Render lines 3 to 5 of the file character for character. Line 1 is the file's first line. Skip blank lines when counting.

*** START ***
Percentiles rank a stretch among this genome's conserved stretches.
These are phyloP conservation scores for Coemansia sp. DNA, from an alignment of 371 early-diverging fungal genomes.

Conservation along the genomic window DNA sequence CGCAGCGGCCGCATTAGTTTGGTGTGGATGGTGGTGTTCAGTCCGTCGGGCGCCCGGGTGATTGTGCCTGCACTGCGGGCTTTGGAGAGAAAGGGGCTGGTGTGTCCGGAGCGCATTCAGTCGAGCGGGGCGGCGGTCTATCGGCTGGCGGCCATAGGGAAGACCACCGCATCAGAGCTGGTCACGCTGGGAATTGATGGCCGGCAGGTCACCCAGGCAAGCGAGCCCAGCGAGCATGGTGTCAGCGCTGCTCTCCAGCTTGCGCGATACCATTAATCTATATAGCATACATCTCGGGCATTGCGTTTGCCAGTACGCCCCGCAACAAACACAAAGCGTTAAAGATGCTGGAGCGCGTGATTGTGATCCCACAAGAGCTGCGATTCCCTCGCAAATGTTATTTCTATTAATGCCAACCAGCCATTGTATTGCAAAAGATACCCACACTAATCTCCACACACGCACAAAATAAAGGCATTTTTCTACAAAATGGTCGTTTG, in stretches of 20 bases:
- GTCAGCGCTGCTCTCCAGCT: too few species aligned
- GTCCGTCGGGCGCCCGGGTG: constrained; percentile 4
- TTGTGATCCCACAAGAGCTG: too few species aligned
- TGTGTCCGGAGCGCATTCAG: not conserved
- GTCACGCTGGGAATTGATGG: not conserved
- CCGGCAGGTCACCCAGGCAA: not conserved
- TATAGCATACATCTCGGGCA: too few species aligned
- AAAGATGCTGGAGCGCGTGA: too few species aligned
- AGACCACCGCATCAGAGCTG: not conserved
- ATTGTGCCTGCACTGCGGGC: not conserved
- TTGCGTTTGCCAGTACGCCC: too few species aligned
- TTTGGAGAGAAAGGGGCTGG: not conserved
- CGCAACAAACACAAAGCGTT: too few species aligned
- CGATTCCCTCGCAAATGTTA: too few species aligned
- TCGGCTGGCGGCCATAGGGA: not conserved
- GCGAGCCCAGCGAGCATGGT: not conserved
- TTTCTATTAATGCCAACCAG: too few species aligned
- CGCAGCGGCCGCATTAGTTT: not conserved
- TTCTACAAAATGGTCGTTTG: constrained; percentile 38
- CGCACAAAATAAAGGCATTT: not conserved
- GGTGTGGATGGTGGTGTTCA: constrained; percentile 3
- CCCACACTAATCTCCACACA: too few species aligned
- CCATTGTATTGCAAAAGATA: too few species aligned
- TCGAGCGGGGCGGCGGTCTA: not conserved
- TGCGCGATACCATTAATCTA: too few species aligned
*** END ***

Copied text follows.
Conservation along the genomic window DNA sequence CGCAGCGGCCGCATTAGTTTGGTGTGGATGGTGGTGTTCAGTCCGTCGGGCGCCCGGGTGATTGTGCCTGCACTGCGGGCTTTGGAGAGAAAGGGGCTGGTGTGTCCGGAGCGCATTCAGTCGAGCGGGGCGGCGGTCTATCGGCTGGCGGCCATAGGGAAGACCACCGCATCAGAGCTGGTCACGCTGGGAATTGATGGCCGGCAGGTCACCCAGGCAAGCGAGCCCAGCGAGCATGGTGTCAGCGCTGCTCTCCAGCTTGCGCGATACCATTAATCTATATAGCATACATCTCGGGCATTGCGTTTGCCAGTACGCCCCGCAACAAACACAAAGCGTTAAAGATGCTGGAGCGCGTGATTGTGATCCCACAAGAGCTGCGATTCCCTCGCAAATGTTATTTCTATTAATGCCAACCAGCCATTGTATTGCAAAAGATACCCACACTAATCTCCACACACGCACAAAATAAAGGCATTTTTCTACAAAATGGTCGTTTG, in stretches of 20 bases:
- GTCAGCGCTGCTCTCCAGCT: too few species aligned
- GTCCGTCGGGCGCCCGGGTG: constrained; percentile 4